The Stanford sexual assault case involving Brock Turner and a 23-year-old woman confirms the suspicion that women of this world keep in the back of their minds at all times — if you’re female, you are not safe.
Women often fear going places alone, sleeping alone, being in the dark, wearing anything that could be perceived as provocative, drinking at parties or letting their guard down, because we exist in a culture that privileges the words of men who assault women over the women who survive the assault.
The survivor in the Stanford case read a statement to Turner in court. Buzzfeed published the 7,000 word account that provides excruciating detail about the incident and the impact it had on her life. Turner apologized, but only for succumbing to party culture and drinking too much suggesting alcohol was responsible for the incident.
The jurors assigned to the case voted unanimously to convict Turner on three counts of sexual assault, which could have resulted in up to 14 years in prison. Prosecutors suggested a six year sentence.
The judge, deciding that Turner wasn’t a threat to society, sentenced Turner to six months of jail time and three years of probation. The reason? He didn’t want to ruin Turner’s life over one mistake.
The media is also cutting Turner slack by using his yearbook photo instead of a mugshot and describing him as a promising competitive swimmer rather than a felon convicted of sexual assault.
The protection the judge and the media are affording Turner reinforces the fact that we exist in a rape culture, one that doesn’t view rape as a heinous crime or women as worthy of justice.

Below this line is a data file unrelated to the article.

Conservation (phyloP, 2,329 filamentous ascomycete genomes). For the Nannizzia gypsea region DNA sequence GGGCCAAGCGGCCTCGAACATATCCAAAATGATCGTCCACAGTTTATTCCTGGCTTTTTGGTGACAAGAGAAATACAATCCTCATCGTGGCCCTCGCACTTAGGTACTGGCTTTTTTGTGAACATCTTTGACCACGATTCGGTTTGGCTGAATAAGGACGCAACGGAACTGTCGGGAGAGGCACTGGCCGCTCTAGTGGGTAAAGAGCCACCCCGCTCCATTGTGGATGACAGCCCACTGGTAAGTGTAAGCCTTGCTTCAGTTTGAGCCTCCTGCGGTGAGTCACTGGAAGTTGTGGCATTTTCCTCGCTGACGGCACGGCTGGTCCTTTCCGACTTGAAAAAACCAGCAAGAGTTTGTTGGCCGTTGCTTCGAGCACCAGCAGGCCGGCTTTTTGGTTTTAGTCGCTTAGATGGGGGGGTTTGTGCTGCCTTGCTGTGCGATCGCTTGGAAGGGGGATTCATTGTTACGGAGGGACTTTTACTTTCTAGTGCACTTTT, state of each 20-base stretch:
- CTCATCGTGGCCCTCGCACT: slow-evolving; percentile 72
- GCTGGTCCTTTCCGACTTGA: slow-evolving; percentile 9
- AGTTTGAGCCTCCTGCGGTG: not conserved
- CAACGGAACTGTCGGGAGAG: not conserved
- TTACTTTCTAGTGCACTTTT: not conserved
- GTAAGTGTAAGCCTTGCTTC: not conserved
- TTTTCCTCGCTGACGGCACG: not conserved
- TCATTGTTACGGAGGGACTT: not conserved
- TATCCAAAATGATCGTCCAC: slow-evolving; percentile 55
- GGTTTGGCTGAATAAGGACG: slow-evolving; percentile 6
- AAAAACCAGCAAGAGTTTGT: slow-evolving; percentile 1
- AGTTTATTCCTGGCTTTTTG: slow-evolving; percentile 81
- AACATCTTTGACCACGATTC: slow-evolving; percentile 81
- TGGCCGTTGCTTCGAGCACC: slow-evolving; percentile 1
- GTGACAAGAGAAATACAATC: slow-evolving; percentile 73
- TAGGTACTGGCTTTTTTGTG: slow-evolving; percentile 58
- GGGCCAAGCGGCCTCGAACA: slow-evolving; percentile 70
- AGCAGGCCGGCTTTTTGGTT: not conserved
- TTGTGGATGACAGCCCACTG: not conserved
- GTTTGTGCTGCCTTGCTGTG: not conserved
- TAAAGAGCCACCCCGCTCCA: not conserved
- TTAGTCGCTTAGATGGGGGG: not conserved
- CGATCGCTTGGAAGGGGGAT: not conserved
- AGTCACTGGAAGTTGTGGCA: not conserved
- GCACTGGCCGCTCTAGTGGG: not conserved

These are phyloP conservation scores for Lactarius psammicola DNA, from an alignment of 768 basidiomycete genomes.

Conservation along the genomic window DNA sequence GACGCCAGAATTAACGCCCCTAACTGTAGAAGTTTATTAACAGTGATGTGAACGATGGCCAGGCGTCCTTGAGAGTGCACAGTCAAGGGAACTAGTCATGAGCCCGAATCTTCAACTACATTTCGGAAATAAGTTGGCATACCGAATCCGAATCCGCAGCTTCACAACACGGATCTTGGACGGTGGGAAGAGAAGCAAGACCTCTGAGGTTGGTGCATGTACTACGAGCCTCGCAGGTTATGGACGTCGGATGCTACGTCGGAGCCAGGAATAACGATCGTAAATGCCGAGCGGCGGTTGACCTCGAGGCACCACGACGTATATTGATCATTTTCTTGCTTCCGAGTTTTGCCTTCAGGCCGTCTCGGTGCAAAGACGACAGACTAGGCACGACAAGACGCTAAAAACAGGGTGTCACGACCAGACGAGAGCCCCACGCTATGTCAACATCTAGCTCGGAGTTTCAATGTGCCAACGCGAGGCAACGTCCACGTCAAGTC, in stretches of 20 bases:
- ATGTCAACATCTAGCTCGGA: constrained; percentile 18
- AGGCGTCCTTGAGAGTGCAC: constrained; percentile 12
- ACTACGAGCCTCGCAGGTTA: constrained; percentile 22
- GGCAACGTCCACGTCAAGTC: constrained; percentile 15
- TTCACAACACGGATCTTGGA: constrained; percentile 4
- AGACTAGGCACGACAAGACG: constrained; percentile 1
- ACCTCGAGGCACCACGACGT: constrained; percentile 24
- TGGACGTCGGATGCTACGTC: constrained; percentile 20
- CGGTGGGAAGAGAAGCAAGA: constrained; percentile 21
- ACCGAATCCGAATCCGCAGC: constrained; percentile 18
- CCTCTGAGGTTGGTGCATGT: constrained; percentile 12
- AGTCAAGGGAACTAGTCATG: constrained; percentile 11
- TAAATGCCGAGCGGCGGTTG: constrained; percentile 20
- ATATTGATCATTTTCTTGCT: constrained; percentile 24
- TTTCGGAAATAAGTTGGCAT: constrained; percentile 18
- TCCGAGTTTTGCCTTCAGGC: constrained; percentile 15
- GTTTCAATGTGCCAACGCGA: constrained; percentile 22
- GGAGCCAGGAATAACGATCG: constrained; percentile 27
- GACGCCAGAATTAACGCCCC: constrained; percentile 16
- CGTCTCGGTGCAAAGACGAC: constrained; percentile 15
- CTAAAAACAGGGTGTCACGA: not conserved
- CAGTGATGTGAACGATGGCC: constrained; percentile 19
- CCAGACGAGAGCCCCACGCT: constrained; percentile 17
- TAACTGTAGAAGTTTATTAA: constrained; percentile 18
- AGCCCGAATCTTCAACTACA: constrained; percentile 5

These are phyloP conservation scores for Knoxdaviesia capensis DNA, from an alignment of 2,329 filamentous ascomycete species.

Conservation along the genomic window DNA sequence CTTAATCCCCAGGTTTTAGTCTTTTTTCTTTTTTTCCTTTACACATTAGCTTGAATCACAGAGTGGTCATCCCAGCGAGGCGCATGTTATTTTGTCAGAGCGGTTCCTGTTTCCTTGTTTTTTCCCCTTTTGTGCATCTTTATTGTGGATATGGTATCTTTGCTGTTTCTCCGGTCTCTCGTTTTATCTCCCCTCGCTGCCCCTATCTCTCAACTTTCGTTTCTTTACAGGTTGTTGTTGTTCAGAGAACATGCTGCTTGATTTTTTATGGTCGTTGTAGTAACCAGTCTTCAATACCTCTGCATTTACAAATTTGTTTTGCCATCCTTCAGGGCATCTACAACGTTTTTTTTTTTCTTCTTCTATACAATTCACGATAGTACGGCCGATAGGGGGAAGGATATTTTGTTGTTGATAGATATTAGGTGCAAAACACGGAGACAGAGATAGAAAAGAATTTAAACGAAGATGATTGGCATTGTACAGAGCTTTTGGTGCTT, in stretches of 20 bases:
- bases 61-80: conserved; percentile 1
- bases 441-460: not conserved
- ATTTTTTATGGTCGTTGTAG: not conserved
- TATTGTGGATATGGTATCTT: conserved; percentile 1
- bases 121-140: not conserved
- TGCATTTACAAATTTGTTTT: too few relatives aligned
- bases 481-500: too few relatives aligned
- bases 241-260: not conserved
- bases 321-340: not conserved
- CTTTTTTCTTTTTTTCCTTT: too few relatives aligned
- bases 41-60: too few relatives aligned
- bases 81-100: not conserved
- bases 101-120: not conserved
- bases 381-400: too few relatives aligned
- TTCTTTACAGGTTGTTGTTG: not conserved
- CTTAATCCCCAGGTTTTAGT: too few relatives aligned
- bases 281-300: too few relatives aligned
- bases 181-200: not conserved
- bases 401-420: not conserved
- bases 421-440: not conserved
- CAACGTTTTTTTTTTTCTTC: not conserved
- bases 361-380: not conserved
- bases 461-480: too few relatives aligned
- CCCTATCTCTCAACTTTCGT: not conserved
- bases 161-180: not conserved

Turner’s six-month sentence suggests that the 19-year-old’s life and athletic career are more important than the physical, mental and emotional pain of the woman who survived the assault.
In the victim’s letter, she writes to Turner:
“You cannot give me back the life I had before that night… While you worry about your shattered reputation, I refrigerated spoons every night so when I woke up, and my eyes were puffy from crying, I would hold the spoons to my eyes to lessen the swelling so that I could see. I showed up an hour late to work every morning, excused myself to cry in the stairwells, I can tell you all the best places in that building to cry where no one can hear you.”
While she rebuilds her life — learning not to fear the world — Turner is crying about losing his swimming scholarship over accidentally raping someone. His father laments that Turner doesn’t enjoy steak anymore, ignoring the suffering of the woman on the other end of the assault.
In a rape culture, women who are drunk, alone or dressed promiscuously are responsible for their own rape. How dare woman ruin the lives of men who violate the most private parts of their bodies, the culture seems to say.
This week marked the first time a major political party nominated a female candidate for the presidency, but the Stanford case proves there are still some ways in which women’s lives are not considered as important as those of men.
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